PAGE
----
I work mainly on nineteenth-century British political and cultural history, with research specialisms in the history of popular politics and protest, the visual and material culture of politics, and the history of emotions.

I remain passionate about nineteenth-century Britain, and believe that we still have much to learn about this fascinating period. Whether it's the Luddites, the Chartists, or the lives of artisans and millworkers - groups at the centre of my research - it is important that we as historians continue to research and reflect on these topics and communicate our findings to a wide range of audiences. Too often, the late Georgians and especially the Victorians are presented as being 'just like us'. Similarities and anticipations there may have been, but in many respects they were quite unlike us today.

I have recently completed a monograph, Chartism, Commemoration and the Cult of the Radical Hero, which was published by Routledge in August 2019. Chartism, the British mass movement for democratic and social rights in the 1830s and 1840s, was profoundly shaped by the radical tradition from which it emerged. Yet, little attention has been paid to how Chartists saw themselves in relation to this diverse radical tradition or to the ways in which they invented their own tradition. Paine, Cobbett and other ‘founding fathers’, dead and alive, were used and in some cases abused by Chartists in their own attempts to invented a radical tradition. By drawing on new and exciting work in the fields of visual and material culture, cultures of heroism, memory and commemoration, critical heritage studies and the history of political thought, this book explores the complex cultural work that radical heroes were made to perform.

My next book is provisionally entitled Democratic Passions: The Politics of Feeling in British Popular Radicalism, 1809-1848, contracted with Manchester University Press. This book takes a fresh look at British popular radicalism in the first-half of the nineteenth century from the perspective of the exciting and burgeoning field of the history of emotions. The Politics of Emotion raises questions fundamental to politics in every age: should the public sphere be a domain free from emotion, or at least one where restraint is exercised? What are the consequences for democratic polities where either restraint, or its absence, operates? How do public displays of emotion complicate our gendered understanding of the historic separation of the public (rational) sphere from the private (sentimental)? In sketching out an agenda for what political historians might do with the history of emotions, this book will be of interest to scholars and students working on political culture, social movements and political leadership across the modern period.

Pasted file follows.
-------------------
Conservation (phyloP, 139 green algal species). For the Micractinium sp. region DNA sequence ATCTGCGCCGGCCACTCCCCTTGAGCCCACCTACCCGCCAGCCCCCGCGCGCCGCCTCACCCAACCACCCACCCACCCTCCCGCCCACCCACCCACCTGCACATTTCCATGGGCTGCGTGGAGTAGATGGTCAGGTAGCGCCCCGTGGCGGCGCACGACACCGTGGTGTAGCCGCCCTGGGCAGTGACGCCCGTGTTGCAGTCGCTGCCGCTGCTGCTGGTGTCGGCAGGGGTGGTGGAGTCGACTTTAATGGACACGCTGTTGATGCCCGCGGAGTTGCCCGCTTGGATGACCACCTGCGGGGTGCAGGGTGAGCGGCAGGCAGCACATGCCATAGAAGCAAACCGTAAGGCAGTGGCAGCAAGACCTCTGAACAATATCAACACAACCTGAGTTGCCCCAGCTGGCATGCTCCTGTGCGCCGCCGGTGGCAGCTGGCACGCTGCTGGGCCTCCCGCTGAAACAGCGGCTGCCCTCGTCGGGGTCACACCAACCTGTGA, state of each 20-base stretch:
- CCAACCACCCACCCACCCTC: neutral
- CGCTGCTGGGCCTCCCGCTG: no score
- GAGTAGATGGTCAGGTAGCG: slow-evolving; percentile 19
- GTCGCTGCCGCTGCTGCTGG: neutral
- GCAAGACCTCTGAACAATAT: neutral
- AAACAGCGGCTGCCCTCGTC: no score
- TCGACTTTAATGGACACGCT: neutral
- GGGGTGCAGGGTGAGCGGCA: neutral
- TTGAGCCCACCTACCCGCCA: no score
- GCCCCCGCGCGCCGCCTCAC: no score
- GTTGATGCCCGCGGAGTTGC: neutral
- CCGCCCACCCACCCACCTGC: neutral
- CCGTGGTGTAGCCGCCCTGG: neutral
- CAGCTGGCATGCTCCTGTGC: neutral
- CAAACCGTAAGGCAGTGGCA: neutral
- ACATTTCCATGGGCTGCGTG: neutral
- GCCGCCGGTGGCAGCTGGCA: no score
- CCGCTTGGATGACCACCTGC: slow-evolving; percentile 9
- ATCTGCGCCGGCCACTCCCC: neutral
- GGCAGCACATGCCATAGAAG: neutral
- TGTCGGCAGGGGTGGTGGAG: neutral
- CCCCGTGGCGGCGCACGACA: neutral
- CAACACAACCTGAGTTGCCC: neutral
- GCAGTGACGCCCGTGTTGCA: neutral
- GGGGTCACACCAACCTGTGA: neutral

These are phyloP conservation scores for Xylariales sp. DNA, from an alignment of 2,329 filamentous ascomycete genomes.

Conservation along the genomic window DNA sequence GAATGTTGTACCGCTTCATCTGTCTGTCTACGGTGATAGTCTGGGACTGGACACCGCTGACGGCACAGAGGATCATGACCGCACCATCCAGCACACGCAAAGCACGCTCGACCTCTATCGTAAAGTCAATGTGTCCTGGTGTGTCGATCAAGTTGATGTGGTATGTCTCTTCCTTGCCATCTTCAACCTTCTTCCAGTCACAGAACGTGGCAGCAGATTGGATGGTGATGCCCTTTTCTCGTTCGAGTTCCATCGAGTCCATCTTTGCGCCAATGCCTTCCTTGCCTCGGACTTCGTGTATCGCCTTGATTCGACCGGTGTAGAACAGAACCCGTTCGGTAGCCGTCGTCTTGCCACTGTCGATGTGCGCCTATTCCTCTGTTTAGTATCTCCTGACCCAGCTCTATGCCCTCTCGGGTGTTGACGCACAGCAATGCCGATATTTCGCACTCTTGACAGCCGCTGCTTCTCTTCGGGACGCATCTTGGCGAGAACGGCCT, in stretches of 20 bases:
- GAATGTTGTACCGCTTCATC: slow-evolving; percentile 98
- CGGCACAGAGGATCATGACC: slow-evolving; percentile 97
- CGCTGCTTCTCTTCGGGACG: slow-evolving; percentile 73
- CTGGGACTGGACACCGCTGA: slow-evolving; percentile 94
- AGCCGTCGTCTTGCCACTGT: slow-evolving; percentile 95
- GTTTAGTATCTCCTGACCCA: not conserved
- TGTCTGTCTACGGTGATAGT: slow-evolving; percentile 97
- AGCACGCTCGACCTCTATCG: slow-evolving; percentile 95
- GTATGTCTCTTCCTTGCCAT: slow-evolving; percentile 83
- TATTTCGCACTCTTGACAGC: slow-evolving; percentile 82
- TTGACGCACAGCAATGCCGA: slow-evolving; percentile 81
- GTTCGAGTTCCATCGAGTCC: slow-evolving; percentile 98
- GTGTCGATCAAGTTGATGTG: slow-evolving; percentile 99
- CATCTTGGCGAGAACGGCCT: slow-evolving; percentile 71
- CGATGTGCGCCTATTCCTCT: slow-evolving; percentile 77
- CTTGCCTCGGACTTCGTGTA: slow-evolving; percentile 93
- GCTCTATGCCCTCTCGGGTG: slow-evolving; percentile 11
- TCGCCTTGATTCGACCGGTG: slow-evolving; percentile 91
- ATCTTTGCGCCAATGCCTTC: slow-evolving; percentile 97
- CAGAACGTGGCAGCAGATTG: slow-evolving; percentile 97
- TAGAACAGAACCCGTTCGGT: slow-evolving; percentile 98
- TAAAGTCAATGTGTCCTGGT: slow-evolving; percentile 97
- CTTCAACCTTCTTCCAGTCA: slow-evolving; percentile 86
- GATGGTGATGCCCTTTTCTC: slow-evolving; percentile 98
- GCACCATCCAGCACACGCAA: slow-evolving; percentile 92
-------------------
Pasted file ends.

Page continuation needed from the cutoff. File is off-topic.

Other current projects include:

  • Commemoration and modern British politics (edited volume contracted with Bloomsbury)

  • Remembering Chartism in the 20th century

  • William Cobbett and Loyalist Feeling in the Transatlantic Age of Reason, 1785-1800

  • Richard Cobden, the Anti-Corn Law League and the Politics of Feeling in Mid-Victorian England


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Popular Politics and Protest

Radicals, Chartists, Luddites, loyalists, Conservatives, 


University of York


Visual and Material Culture

Banners, caricatures, cartoons, political satire

History of Emotions

The politics of the passions; feeling and embodied emotion in popular/social movements, political leadership and affective politics


University of York

BA History (First Class Honours)

Memory and Commemoration

Heritage politics of popular movements, invention of tradition, politics of pantheonism, political use of the past